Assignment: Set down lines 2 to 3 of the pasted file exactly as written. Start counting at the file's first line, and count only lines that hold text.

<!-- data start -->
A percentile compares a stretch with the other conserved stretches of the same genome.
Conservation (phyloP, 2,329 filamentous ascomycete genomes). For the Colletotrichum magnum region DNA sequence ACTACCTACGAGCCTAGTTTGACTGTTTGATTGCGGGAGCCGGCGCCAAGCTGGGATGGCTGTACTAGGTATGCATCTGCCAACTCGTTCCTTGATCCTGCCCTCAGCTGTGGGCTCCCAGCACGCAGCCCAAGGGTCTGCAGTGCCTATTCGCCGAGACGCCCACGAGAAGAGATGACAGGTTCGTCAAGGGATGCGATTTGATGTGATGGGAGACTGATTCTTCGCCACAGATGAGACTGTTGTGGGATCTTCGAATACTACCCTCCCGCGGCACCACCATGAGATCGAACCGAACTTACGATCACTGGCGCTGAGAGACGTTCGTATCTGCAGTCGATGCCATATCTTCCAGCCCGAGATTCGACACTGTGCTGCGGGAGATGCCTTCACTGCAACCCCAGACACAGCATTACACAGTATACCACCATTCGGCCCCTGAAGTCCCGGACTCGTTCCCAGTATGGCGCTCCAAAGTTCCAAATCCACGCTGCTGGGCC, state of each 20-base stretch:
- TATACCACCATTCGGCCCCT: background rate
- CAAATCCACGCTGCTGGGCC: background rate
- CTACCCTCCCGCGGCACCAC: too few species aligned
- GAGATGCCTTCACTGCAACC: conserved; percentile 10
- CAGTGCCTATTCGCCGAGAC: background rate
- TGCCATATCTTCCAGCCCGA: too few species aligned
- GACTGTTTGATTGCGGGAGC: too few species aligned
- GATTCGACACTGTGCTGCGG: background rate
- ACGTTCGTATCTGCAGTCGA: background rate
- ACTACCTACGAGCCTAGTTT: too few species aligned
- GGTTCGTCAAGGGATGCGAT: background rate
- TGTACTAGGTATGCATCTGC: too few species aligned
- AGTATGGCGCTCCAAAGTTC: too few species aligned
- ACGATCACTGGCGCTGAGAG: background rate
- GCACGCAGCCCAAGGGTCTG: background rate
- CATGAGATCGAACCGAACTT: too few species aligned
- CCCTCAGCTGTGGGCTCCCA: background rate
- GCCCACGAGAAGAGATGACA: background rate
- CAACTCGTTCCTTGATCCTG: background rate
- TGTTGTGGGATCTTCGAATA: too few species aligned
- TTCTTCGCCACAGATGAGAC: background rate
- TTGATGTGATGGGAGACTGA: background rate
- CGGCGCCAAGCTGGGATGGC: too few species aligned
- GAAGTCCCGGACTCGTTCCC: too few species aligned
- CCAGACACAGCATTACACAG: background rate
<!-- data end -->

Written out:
Conservation (phyloP, 2,329 filamentous ascomycete genomes). For the Colletotrichum magnum region DNA sequence ACTACCTACGAGCCTAGTTTGACTGTTTGATTGCGGGAGCCGGCGCCAAGCTGGGATGGCTGTACTAGGTATGCATCTGCCAACTCGTTCCTTGATCCTGCCCTCAGCTGTGGGCTCCCAGCACGCAGCCCAAGGGTCTGCAGTGCCTATTCGCCGAGACGCCCACGAGAAGAGATGACAGGTTCGTCAAGGGATGCGATTTGATGTGATGGGAGACTGATTCTTCGCCACAGATGAGACTGTTGTGGGATCTTCGAATACTACCCTCCCGCGGCACCACCATGAGATCGAACCGAACTTACGATCACTGGCGCTGAGAGACGTTCGTATCTGCAGTCGATGCCATATCTTCCAGCCCGAGATTCGACACTGTGCTGCGGGAGATGCCTTCACTGCAACCCCAGACACAGCATTACACAGTATACCACCATTCGGCCCCTGAAGTCCCGGACTCGTTCCCAGTATGGCGCTCCAAAGTTCCAAATCCACGCTGCTGGGCC, state of each 20-base stretch:
- TATACCACCATTCGGCCCCT: background rate